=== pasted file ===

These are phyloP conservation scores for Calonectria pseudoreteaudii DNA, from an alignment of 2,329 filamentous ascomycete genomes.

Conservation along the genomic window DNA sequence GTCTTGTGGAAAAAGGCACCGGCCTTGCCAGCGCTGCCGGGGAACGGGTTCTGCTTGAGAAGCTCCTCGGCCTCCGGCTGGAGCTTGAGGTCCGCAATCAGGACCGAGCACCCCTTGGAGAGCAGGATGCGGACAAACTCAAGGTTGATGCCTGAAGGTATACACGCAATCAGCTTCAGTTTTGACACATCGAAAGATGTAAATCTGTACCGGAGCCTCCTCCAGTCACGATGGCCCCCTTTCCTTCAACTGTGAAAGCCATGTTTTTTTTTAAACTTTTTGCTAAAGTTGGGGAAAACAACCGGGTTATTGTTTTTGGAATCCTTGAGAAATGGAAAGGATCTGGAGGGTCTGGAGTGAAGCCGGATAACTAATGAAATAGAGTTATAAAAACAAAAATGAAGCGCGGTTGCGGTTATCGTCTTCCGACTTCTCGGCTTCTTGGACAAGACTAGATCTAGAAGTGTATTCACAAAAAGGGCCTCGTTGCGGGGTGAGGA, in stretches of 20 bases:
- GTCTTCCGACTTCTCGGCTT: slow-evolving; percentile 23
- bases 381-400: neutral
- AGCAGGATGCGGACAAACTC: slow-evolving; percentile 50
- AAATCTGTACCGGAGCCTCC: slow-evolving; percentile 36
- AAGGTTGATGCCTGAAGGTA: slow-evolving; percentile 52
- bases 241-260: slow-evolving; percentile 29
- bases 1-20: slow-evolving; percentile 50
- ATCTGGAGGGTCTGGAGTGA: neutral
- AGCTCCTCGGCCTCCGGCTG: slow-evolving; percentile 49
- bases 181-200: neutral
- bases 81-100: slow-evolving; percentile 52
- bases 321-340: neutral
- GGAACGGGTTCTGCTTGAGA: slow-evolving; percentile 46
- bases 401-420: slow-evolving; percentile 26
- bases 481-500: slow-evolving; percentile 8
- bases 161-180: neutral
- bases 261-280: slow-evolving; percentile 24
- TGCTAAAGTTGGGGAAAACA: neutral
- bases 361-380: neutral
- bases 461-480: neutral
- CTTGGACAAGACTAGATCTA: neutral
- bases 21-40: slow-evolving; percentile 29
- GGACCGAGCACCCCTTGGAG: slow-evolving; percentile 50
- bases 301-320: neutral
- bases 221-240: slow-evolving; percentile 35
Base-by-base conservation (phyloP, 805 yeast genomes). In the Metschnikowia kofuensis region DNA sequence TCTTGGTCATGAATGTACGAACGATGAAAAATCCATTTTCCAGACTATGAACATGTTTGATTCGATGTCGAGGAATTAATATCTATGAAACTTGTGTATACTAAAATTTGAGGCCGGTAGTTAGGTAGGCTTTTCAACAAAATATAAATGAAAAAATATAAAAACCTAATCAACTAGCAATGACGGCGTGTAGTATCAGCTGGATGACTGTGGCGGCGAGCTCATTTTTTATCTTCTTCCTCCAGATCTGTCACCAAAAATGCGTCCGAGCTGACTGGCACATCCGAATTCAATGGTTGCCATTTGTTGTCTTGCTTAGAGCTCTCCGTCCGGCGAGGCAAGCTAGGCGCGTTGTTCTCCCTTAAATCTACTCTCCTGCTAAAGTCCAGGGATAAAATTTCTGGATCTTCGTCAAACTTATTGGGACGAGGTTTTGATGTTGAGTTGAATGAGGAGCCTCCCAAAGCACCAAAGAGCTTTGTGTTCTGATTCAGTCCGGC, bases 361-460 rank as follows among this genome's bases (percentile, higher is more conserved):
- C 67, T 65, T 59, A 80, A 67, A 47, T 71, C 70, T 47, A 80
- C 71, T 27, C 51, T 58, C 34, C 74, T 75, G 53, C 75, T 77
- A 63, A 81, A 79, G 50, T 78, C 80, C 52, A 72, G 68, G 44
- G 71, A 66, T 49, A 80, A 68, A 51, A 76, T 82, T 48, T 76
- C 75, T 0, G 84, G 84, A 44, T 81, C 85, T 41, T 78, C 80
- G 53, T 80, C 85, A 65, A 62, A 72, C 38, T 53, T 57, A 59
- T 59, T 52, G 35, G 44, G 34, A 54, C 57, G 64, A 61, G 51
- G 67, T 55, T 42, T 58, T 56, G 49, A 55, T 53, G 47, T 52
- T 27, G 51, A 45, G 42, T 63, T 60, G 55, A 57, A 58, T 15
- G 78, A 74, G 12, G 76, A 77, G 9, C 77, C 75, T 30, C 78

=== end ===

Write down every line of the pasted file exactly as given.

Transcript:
These are phyloP conservation scores for Calonectria pseudoreteaudii DNA, from an alignment of 2,329 filamentous ascomycete genomes.

Conservation along the genomic window DNA sequence GTCTTGTGGAAAAAGGCACCGGCCTTGCCAGCGCTGCCGGGGAACGGGTTCTGCTTGAGAAGCTCCTCGGCCTCCGGCTGGAGCTTGAGGTCCGCAATCAGGACCGAGCACCCCTTGGAGAGCAGGATGCGGACAAACTCAAGGTTGATGCCTGAAGGTATACACGCAATCAGCTTCAGTTTTGACACATCGAAAGATGTAAATCTGTACCGGAGCCTCCTCCAGTCACGATGGCCCCCTTTCCTTCAACTGTGAAAGCCATGTTTTTTTTTAAACTTTTTGCTAAAGTTGGGGAAAACAACCGGGTTATTGTTTTTGGAATCCTTGAGAAATGGAAAGGATCTGGAGGGTCTGGAGTGAAGCCGGATAACTAATGAAATAGAGTTATAAAAACAAAAATGAAGCGCGGTTGCGGTTATCGTCTTCCGACTTCTCGGCTTCTTGGACAAGACTAGATCTAGAAGTGTATTCACAAAAAGGGCCTCGTTGCGGGGTGAGGA, in stretches of 20 bases:
- GTCTTCCGACTTCTCGGCTT: slow-evolving; percentile 23
- bases 381-400: neutral
- AGCAGGATGCGGACAAACTC: slow-evolving; percentile 50
- AAATCTGTACCGGAGCCTCC: slow-evolving; percentile 36
- AAGGTTGATGCCTGAAGGTA: slow-evolving; percentile 52
- bases 241-260: slow-evolving; percentile 29
- bases 1-20: slow-evolving; percentile 50
- ATCTGGAGGGTCTGGAGTGA: neutral
- AGCTCCTCGGCCTCCGGCTG: slow-evolving; percentile 49
- bases 181-200: neutral
- bases 81-100: slow-evolving; percentile 52
- bases 321-340: neutral
- GGAACGGGTTCTGCTTGAGA: slow-evolving; percentile 46
- bases 401-420: slow-evolving; percentile 26
- bases 481-500: slow-evolving; percentile 8
- bases 161-180: neutral
- bases 261-280: slow-evolving; percentile 24
- TGCTAAAGTTGGGGAAAACA: neutral
- bases 361-380: neutral
- bases 461-480: neutral
- CTTGGACAAGACTAGATCTA: neutral
- bases 21-40: slow-evolving; percentile 29
- GGACCGAGCACCCCTTGGAG: slow-evolving; percentile 50
- bases 301-320: neutral
- bases 221-240: slow-evolving; percentile 35
Base-by-base conservation (phyloP, 805 yeast genomes). In the Metschnikowia kofuensis region DNA sequence TCTTGGTCATGAATGTACGAACGATGAAAAATCCATTTTCCAGACTATGAACATGTTTGATTCGATGTCGAGGAATTAATATCTATGAAACTTGTGTATACTAAAATTTGAGGCCGGTAGTTAGGTAGGCTTTTCAACAAAATATAAATGAAAAAATATAAAAACCTAATCAACTAGCAATGACGGCGTGTAGTATCAGCTGGATGACTGTGGCGGCGAGCTCATTTTTTATCTTCTTCCTCCAGATCTGTCACCAAAAATGCGTCCGAGCTGACTGGCACATCCGAATTCAATGGTTGCCATTTGTTGTCTTGCTTAGAGCTCTCCGTCCGGCGAGGCAAGCTAGGCGCGTTGTTCTCCCTTAAATCTACTCTCCTGCTAAAGTCCAGGGATAAAATTTCTGGATCTTCGTCAAACTTATTGGGACGAGGTTTTGATGTTGAGTTGAATGAGGAGCCTCCCAAAGCACCAAAGAGCTTTGTGTTCTGATTCAGTCCGGC, bases 361-460 rank as follows among this genome's bases (percentile, higher is more conserved):
- C 67, T 65, T 59, A 80, A 67, A 47, T 71, C 70, T 47, A 80
- C 71, T 27, C 51, T 58, C 34, C 74, T 75, G 53, C 75, T 77
- A 63, A 81, A 79, G 50, T 78, C 80, C 52, A 72, G 68, G 44
- G 71, A 66, T 49, A 80, A 68, A 51, A 76, T 82, T 48, T 76
- C 75, T 0, G 84, G 84, A 44, T 81, C 85, T 41, T 78, C 80
- G 53, T 80, C 85, A 65, A 62, A 72, C 38, T 53, T 57, A 59
- T 59, T 52, G 35, G 44, G 34, A 54, C 57, G 64, A 61, G 51
- G 67, T 55, T 42, T 58, T 56, G 49, A 55, T 53, G 47, T 52
- T 27, G 51, A 45, G 42, T 63, T 60, G 55, A 57, A 58, T 15
- G 78, A 74, G 12, G 76, A 77, G 9, C 77, C 75, T 30, C 78